REVIEW: The Bad Batch

21 06 2017

Fantastic Fest

I watched Ana Lily Amirpour’s “The Bad Batch” late at night as the fifth movie in a single day at Fantastic Fest – and there was still one after it – so my grasp on its granular details is admittedly not as strong as usual. Yet experiencing the film in a state of altered consciousness where I had to fight against my body’s impulses to understand what was happening in front of my eyes feels oddly fitting.

“The Bad Batch” unfolds in a richly textured dystopian Texan wasteland where even the crows do battle. The authorities leave the condemned Arlen (Suki Waterhouse) to fend herself in this wasteland where she almost immediately becomes aware of its perils after a group of cannibals take her arm. Talk about initiation by fire!

From there, the film follows Arlen’s search for revenge and answers in the unforgiving territory. But Amirpour’s interests do not lie in mere plot progression. She’s all about exploring textures, details and atmospheres – far more than in the flat, staged tableaus of her debut “A Girl Walks Home Alone at Night.” The film amounts to more than just a series of thematically interconnected music videos. “The Bad Batch” is a sustained two-hour trip, wildly unpredictable, utterly gonzo yet completely controlled. I’ll have to revisit it in a more composed state of mind, although a part of me does wonder if that will tinker with its delicate chemistry. B+ /

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REVIEW: Results

10 06 2015

ResultsAndrew Bujalski’s comedy “Results,” which revolves around a number of characters in the fitness business, recalls far too many of my own workouts.  That is to say, it starts strong with a big burst of energy that fizzles out fairly quickly and then plods along at a moderate pace.

Bujalski primarily follows three characters: rich schlub Danny (Kevin Corrigan), who wants to gain the ability to take a punch, hires hardcore trainer Kat (Cobie Smulders) from a gym owned by the toned Aussie Trevor (Guy Pearce).  Their relationships are in constant flux, moving well beyond provider-client and boss-employee over the course of “Results.”  Individual scenes are well-written and directed, but they fail to unify because Bujalski never decides on a protagonist.

Bujalski is far more successful at finding hilarity in mundanity than he was in 2013’s “Computer Chess,” and he certainly demonstrates an incisive understanding of how ulterior professional and romantic motivations cloud judgment and communication.  Even as it sags somewhat in the back half, “Results” still entertains with these moments of insight into its characters and how their appearances reflect but also belie their personalities.  B2halfstars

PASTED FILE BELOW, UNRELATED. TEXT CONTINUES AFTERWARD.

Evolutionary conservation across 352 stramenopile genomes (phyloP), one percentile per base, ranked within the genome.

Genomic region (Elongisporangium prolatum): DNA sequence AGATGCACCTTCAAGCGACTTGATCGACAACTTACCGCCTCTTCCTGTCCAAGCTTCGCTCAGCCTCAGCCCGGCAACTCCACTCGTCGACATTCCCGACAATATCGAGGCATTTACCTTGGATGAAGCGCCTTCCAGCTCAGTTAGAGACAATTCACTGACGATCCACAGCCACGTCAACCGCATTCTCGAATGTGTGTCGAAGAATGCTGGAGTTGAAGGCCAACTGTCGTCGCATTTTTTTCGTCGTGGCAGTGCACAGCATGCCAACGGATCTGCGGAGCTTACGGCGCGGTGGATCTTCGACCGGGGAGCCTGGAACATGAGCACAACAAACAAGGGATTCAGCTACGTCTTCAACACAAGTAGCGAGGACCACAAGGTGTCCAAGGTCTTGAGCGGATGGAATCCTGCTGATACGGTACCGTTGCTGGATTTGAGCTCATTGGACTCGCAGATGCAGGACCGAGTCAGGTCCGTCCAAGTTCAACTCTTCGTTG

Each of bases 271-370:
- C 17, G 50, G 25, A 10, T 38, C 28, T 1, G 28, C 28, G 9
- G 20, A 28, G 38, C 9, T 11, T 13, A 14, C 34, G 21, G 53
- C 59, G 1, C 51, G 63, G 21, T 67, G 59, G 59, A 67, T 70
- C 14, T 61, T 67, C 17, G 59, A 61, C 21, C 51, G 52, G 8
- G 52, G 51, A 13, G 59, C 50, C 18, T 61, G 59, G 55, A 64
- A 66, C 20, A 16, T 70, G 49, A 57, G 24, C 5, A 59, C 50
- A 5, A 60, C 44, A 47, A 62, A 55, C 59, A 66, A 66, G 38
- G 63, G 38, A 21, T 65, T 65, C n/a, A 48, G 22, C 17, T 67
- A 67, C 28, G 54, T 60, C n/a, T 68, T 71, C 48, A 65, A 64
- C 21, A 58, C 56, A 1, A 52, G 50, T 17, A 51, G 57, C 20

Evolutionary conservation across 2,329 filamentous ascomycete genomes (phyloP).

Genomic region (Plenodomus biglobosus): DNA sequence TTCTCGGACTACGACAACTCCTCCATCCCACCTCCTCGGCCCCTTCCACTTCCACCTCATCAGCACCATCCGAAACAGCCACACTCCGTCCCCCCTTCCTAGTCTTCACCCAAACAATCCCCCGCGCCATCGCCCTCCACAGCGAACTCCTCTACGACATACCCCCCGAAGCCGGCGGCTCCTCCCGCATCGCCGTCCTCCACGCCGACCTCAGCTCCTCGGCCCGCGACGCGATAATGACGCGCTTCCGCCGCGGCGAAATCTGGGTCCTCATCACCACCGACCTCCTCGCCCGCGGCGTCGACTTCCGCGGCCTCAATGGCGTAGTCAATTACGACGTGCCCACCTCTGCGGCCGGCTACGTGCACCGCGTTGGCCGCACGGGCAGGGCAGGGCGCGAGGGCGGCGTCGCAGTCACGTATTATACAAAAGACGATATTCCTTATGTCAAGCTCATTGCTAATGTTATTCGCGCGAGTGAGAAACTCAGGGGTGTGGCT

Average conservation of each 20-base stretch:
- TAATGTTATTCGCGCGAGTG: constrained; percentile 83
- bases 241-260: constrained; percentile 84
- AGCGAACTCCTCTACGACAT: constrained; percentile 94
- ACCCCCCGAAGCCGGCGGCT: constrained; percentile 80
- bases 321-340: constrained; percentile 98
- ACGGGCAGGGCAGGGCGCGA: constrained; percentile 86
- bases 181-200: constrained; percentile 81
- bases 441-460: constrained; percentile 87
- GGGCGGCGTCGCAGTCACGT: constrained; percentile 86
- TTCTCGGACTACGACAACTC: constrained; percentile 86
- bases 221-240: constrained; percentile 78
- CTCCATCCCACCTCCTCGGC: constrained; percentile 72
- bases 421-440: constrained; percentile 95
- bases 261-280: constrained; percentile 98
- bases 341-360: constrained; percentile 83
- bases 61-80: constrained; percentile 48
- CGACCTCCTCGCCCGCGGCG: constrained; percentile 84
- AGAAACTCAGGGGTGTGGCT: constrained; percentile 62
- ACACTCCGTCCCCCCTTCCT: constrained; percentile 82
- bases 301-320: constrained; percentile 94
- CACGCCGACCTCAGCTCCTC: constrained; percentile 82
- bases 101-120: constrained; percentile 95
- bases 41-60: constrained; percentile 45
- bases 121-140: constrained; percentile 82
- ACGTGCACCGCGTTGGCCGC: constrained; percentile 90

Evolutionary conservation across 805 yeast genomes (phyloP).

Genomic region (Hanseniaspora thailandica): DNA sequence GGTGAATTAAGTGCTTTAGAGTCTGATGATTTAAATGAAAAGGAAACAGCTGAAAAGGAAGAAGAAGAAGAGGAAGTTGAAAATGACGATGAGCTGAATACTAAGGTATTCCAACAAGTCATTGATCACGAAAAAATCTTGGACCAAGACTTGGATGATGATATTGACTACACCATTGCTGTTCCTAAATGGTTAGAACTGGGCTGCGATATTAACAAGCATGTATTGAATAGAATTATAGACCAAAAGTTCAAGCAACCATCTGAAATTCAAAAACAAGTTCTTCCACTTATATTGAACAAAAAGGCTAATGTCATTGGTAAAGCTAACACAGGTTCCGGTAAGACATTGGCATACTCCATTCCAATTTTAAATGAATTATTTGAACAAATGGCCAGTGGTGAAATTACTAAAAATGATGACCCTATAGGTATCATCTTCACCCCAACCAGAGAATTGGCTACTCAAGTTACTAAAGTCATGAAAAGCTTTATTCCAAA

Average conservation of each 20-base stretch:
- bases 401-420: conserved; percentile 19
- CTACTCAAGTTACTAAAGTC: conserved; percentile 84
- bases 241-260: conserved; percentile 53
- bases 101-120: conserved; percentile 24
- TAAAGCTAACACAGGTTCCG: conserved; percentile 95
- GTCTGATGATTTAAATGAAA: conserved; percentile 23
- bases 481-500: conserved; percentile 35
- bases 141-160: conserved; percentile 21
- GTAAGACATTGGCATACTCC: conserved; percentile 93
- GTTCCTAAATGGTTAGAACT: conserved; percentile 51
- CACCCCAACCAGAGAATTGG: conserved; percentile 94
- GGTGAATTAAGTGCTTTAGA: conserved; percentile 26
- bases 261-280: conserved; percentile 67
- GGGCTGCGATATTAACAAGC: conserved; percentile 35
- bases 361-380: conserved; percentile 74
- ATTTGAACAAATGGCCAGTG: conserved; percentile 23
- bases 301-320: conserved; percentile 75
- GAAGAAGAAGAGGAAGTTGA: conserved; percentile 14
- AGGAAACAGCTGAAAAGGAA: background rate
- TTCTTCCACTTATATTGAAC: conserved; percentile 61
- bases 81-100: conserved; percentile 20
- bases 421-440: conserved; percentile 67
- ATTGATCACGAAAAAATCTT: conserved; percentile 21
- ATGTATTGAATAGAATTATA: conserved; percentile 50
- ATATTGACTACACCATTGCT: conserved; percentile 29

REVIEW: A Million Ways to Die in the West

2 06 2014

According to Seth MacFarlane, there are a million ways to die in the west.  Too bad not a one of them could have come to put me out of my misery while watching his dreadful new film.  It doesn’t just miss the mark of Western comedic great “Blazing Saddles;” MacFarlane pretty much misfires on laughs altogether.

A Million Ways to Die in the West” amounts to little more a bloated reel of MacFarlane kvetching about everything in his life.  At first, it just seems like a long-winded way of setting up the perilousness of the primitive civilization he intends to mock.  Yet after about 10 minutes, it becomes clear that MacFarlane is never going to shut up.  The experience becomes akin to being locked in a room with your annoying friend that can only speak in the form of complaints – for nearly two hours.

MacFarlane’s relentless pessimism is so pervasive that it overpowers the rest of the cast.  Only Neil Patrick Harris, cleverly employed here as a cocky cuckold with a finely-kept mustache, manages to entertain in the slightest with any wit.  Charlize Theron, as MacFarlane’s pseudo-love interest, coasts through the film on autopilot and never really sparks.  Amanda Seyfried and Liam Neeson are mentally checked out as well, but they’re playing such familiar roles that it really doesn’t seem quite as egregious.

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REVIEW: Gangster Squad

7 01 2013